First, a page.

Cottrell died last Friday in Plano, Tex. His do-it-yourself product brought more affordable curly hair to the masses.
The Sears-owned company says it removed the malware after it was discovered Thursday. It announced the exposure late Friday, saying no personal data or PIN numbers were lost.
NPR's Scott Simon speaks with Darryl Pinckney about his essay "Blackballed," a personal and historical reflection on the struggle of black Americans for the right to vote.
On Thursday, Oregon's first lady, Cylvia Hayes, admitted to receiving $5,000 to marry a man who wanted a green card. NPR's Scott Simon talks to political editor Charlie Mahtesian about the scandal.
Conflict Armament Research tracks the weapons the self-proclaimed Islamic State uses. As Damien Spleeters tells NPR's Scott Simon, the group traced weapons back to more than 20 countries.
Turkey is divided over how to respond to ISIS on its border and to Kurdish unrest within the country, making Turkey a shaky partner for the U.S.-led coalition.
The government long maintained it could not tell anyone whether they were on the list or provide a reason why. In June a judge struck that down as unconstitutional.
The order from the Supreme Court signals yet again that the justices are disinclined to review cases throwing out state bans on gay marriage.
The Clinton Presidential Library finished releasing documents that had been withheld previously. They reveal nothing we didn't already know, but give insight into a tumultuous time at the White House.
Whether it's because jobs are scarce, or homes are expensive, less Americans than ever before are moving according to data from the U.S. Census.via Trulia
We want to know, why did you pick the city you live in now?
Family? Friends? Great museums? Money? The love of your life? The former love of your life?
The American League Championship Series begins tonight. Writer Kate Tuttle says Roger Angell's 1988 collection of essays, Season Ticket, is the perfect accompaniment to the postseason.
The town at the center of the students' disappearance has a history of political and police corruption. The mayor's own mother-in-law said he was on a drug gang's payroll, earning $155,000 a month.
Oct. 11 is the U.N.'s day devoted to stopping child marriage, stepping up education and much more. Does the day really help? Experts have a mixed reaction.
Textbook prices are high and rising, yet one obvious alternative to paying for paper — the e-textbook — just hasn't caught on, even with a new, digital-savvy generation of students.
At a government-run hospital in Liberia, Dr. Gabriel Logan is doing everything he can to save Ebola patients. That includes experimenting with an HIV drug as treatment.
We answer listeners' questions about treatments and possible vaccines for Ebola.
Stock markets are, by definition, volatile. They go up and down at a moment’s notice and sometimes, it seems, on a whim. Sometimes it's politics that makes the market move; sometimes it's war ... sometimes it's just the weather.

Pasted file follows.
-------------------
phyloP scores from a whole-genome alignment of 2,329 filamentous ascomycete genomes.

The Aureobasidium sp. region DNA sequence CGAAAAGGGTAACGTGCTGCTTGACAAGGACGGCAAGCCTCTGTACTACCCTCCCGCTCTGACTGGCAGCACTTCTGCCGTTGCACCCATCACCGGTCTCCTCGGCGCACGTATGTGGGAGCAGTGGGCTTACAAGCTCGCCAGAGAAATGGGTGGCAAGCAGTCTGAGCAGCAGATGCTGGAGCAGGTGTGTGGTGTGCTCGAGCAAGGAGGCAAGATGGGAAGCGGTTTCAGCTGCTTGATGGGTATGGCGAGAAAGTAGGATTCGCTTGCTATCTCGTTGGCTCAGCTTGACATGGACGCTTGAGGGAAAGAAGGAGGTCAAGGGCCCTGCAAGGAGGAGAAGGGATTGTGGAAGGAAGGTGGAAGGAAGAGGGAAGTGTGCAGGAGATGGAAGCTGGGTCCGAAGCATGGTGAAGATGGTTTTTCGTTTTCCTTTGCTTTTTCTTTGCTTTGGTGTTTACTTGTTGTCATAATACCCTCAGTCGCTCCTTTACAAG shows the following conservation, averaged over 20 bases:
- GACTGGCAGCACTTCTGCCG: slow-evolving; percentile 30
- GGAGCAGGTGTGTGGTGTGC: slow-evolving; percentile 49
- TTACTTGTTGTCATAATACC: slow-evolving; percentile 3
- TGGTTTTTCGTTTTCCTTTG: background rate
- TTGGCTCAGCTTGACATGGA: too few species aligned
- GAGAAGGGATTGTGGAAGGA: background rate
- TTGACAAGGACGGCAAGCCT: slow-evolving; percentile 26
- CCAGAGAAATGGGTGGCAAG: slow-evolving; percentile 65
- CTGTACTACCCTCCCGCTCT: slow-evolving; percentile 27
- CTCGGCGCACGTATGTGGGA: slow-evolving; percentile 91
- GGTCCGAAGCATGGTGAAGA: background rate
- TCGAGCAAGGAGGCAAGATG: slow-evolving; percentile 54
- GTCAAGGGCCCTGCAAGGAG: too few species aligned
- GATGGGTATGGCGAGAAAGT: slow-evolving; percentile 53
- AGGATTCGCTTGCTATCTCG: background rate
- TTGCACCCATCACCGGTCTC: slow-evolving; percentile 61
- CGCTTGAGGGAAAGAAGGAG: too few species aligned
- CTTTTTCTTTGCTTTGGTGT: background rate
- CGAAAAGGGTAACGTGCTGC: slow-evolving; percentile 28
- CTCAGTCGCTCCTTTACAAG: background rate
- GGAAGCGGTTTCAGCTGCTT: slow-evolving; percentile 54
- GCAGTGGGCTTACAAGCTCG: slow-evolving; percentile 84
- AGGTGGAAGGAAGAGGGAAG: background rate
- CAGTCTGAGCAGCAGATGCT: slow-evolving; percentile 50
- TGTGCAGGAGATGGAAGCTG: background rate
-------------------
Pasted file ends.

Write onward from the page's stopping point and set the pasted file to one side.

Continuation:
Sometimes, though, it's something truly odd. Watching the stock markets every day is part of our job at Marketplace, as is gathering opinion from traders and investors about what's making them volatile. So we are going to start cataloging some of the stranger things that have been blamed for making the market move.
In the 1600s, tulips caused one of the more memorable market reversals. The event became known, infamously, as “Tulpenwoede."
Prices of tulip bulbs skyrocketed as wealthy merchants competed to create the most beautiful gardens, filled with exotic varietals of these trendy flowers. A futures market for tulips was even created, and investors investors put up their houses as collateral as they rushed to buy the best and most rare bulbs.
Just before the crash, one type of tulip bulb was priced at 5,500 guilders per bulb. That's about $55,000, in today's money, according to some calculations. Yes, for a single tulip bulb. No one is really sure what caused the market in tulip bulbs to reverse, but reverse it did, with a resounding thud in February 1637, leaving many investors bankrupt.
2010: Fat Finger
On May 6, 2010, the stockmarkets crashed...hard. The Dow Jones Industrial Average shed almost 1,000 points in seconds, in what's now known as the "Flash Crash." It wasn't long before shares recovered most of the ground they had lost, but the market closed down that day. The sudden downward bounce had the financial world scratching its collective head over what had gone wrong.
There were plenty of theories, but here's one that deserves a highlight: You know that feeling in the pit of your stomach when you realize you accidentally hit “reply all”? Well, multiply that by a billion, and you can guess what one particular trader was feeling on the afternoon of May 6. A rumor spread that some unfortunate person might have accidentally entered an order to sell a billion shares when he meant to sell just a million.
The “Fat Finger” theory, if you will.
In the end high-frequency computer trading got most of the blame, although defenders of HFT say that while computers may have made the market move so fast, they helped it recover quickly, too. The jury's still out on what the trigger for the sell-off might have been. Either way, exchanges were directed to implement “circuit-breakers,” to halt trading when a market or asset went sharply up or down.